Personal Experience in the Legal System
Ebron is an electrical engineer and has no formal legal training. However, she does have experience in the legal system. While working as a college professor, she got into some financial trouble and wound up being sued.
Even though she had a decent income, she realized she couldn’t afford a good attorney, as the going rate at the time was about $300 an hour. “For any type of complex claim, your lawyer's going to spend a couple of hundred hours managing your case,” she says. “Most of us don't have 60 grand just laying around, particularly when [we’re] in financial trouble.” Although she tried to mount her own defense, it was too heavy a lift, even for someone with a good education. “I got my butt kicked very quickly,” she says. “We have courts that are designed by lawyers, for lawyers.”
Ebron also realized that there were many people who had more difficult cases than she did, with less education and fewer resources. They had almost no hope, she says, because of the adversarial nature of the legal system. “You are there against a very experienced litigator oftentimes, and the judge is really a referee. They've got to be neutral [and] can't help you at all. And so the average person just gets no fair chance to explain the facts, apply the law to their cases.”
Ebron’s wife also experienced her own legal difficulties and arrived at essentially the same conclusions. “So we had separate tracks and we realized at some point, we had to do something about this.” Having both learned to navigate the system themselves, they decided to “stop going to court and watching people get screwed” and offer a solution instead. Courtroom5 was born.
Legal Assistance for Those in Need
Courtroom5 started as a blog in which Ebron and her wife shared some of the hard-won lessons they had learned. People were willing to pay for that information, and they asked for help with other legal issues as well. The business blossomed.
Ebron points out that every court case has many similar elements, including a complaint or petition to start things off, pretrial arguments, a hearing or trial, possibly an appeal, etc. “The flow of litigation is pretty much the same for any case you're going to handle. And so if you understand that and understand some of the rules, you can do the basic stuff yourself, if you have the tools and some basic education.”
To that end, Courtroom5 helps people file the right legal documents at the right time. It also offers services like records management, an intelligent chatbot that tracks your progress and helps move your case along, video-based training on a variety of subjects, explanations of the elements of your case (i.e. what you have to prove in court), legal research assistance, and even document preparation.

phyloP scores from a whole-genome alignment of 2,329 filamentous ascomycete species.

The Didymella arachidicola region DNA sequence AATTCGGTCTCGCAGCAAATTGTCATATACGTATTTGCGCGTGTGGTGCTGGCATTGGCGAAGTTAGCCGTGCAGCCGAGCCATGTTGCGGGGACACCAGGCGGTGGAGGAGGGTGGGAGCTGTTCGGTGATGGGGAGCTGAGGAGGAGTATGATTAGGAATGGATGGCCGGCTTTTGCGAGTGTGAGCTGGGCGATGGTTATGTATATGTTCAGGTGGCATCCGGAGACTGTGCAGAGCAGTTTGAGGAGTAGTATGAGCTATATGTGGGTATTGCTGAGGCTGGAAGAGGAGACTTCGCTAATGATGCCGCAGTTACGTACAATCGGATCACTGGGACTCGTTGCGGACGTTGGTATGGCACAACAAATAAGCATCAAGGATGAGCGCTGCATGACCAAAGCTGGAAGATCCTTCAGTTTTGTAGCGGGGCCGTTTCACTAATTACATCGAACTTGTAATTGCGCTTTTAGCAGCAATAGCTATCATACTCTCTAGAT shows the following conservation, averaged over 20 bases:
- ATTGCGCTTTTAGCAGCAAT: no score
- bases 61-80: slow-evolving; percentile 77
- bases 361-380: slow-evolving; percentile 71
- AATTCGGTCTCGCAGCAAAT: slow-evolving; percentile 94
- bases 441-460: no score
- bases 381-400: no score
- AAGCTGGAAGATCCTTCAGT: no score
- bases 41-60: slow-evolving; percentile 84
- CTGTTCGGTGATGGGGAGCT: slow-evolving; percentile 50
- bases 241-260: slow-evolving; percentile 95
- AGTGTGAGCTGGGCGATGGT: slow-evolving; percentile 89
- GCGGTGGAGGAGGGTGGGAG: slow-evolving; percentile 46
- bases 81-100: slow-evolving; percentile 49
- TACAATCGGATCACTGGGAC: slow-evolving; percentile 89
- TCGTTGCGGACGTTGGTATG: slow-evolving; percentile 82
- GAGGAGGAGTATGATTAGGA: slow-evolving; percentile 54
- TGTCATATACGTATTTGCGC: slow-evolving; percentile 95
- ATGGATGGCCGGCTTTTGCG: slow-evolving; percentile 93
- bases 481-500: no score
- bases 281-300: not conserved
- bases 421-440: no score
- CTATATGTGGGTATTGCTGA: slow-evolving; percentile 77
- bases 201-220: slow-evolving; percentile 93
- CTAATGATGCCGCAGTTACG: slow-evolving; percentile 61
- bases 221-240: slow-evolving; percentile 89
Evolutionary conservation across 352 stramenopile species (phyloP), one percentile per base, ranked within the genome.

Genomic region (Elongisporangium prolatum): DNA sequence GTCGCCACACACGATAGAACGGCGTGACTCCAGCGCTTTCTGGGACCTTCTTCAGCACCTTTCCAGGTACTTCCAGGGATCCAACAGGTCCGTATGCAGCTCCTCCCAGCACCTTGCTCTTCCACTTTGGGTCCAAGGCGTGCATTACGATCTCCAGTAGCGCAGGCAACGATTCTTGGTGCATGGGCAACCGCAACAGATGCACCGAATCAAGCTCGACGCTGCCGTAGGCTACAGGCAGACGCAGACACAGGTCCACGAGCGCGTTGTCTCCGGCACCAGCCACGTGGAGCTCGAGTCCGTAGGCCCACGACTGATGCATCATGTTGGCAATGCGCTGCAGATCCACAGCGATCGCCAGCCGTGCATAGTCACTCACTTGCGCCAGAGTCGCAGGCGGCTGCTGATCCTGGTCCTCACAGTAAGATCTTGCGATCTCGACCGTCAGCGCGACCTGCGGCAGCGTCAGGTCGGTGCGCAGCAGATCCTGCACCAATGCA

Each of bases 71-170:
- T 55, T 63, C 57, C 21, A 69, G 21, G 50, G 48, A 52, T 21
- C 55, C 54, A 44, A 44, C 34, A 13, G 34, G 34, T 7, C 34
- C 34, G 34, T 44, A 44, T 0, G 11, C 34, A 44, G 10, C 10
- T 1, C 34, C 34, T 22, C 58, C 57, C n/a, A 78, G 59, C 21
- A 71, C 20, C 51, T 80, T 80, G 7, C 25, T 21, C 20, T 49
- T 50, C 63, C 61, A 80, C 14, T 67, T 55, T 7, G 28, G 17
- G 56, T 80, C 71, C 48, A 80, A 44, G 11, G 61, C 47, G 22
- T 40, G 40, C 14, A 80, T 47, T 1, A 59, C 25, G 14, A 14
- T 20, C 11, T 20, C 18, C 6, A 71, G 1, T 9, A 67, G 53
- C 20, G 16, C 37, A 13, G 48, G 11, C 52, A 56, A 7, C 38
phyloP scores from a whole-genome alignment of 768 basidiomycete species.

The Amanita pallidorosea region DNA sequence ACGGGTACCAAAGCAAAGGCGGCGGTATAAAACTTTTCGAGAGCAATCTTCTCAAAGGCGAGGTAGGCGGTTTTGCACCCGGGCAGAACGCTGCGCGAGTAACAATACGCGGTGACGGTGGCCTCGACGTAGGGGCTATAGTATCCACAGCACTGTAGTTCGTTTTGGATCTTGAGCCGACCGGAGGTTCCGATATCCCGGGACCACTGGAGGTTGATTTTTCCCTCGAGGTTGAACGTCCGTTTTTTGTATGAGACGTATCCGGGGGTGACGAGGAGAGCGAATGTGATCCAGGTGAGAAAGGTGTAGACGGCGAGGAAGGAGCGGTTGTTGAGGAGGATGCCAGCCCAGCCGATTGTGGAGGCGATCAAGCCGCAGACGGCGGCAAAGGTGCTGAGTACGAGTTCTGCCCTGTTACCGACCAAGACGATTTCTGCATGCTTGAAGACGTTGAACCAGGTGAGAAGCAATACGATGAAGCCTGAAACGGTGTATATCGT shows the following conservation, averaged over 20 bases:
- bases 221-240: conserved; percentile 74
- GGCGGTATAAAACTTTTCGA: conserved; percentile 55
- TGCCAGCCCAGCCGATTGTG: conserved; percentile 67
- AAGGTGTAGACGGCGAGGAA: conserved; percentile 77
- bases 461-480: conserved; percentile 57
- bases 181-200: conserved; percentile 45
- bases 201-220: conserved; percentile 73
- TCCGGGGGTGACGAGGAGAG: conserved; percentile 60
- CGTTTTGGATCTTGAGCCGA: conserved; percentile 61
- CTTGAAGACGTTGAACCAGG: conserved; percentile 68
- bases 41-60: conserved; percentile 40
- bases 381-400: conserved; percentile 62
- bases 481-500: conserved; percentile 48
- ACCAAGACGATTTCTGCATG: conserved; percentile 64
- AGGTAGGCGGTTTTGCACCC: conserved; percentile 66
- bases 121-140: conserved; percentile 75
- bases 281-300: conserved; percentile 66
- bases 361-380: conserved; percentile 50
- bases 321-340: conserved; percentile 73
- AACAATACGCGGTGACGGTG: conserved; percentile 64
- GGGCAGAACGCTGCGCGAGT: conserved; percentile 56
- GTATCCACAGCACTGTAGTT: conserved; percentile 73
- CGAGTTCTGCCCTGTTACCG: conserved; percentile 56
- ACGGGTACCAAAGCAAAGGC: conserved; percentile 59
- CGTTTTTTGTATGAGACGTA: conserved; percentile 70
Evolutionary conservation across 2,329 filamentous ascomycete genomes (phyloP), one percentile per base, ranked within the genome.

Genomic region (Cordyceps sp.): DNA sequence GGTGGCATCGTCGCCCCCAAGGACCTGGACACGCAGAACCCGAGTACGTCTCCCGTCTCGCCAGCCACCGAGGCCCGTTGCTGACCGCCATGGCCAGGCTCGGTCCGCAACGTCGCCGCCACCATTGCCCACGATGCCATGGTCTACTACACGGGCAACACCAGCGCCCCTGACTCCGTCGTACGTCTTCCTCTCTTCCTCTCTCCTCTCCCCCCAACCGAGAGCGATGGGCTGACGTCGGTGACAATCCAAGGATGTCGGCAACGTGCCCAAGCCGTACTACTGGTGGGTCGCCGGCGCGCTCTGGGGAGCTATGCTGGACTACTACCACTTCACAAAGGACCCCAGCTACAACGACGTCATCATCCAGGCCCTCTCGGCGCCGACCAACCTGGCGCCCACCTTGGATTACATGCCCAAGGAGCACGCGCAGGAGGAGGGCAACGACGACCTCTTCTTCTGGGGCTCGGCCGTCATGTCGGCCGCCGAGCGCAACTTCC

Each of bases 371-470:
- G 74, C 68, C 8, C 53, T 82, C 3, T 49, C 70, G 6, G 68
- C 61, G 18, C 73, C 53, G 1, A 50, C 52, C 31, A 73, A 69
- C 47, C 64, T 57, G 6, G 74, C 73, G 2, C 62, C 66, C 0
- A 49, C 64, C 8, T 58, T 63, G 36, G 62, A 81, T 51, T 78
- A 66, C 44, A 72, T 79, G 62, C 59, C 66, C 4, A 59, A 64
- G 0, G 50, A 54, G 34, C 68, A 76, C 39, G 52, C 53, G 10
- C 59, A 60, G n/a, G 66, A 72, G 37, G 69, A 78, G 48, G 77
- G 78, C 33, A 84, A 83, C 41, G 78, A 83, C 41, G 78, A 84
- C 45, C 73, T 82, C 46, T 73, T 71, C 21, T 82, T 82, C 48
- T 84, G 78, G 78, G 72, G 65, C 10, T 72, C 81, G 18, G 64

Of course, there are some things that only a lawyer can handle. But hiring a lawyer just for those more complex tasks is a whole lot cheaper than hiring one for the entire case. Courtroom5 also candidly admits that its service works best for cases in which “the wheels of justice turn slowly,” such as debt collection, foreclosure, probate, divorce, and personal injury matters. It doesn’t work as well for matters like evictions, small claims, traffic tickets, wills and trusts, and restraining orders.
The company relies on SEO and social media for a lot of its marketing, but word of mouth also helps tremendously. “We get refugees from [the legal system] all day, every day,” Ebron says. “It's really, really sad. People who were able to hire a lawyer to get started but quickly ran out of money to pay them in the middle of a case.” For those people, Courtroom5 can be a godsend and help them to take their cases across the finish line.
Advice for Entrepreneurs
Ebron says she’s learned a lot running Courtroom5. For one thing, budding entrepreneurs need to check their egos at the door if they want the best chance of success. “You have to have a huge ego to want to lead a startup,” she says. “You've got to go into it like you are going to change the world and only you can do it. At the same time, it really gets in the way. It can so easily turn into arrogance.”
With that in mind, Ebron says she tries to stay humble, knowing she doesn’t have all the answers. “I question myself all the time. Not in a way that introduces doubt about what we're doing, but just to get a different perspective. It has been so helpful for me.”
She also says that entrepreneurs can easily be paralyzed by indecision. At some point, you just have to go for it and begin implementing your idea, even if it isn’t fully formed and you still have doubts. “Don't wait. Wherever you can start, that's where you start. It's going to evolve, so don't let the perfect be the enemy of the good. Find a problem you want to solve for somebody, and then find the people who like your solution.”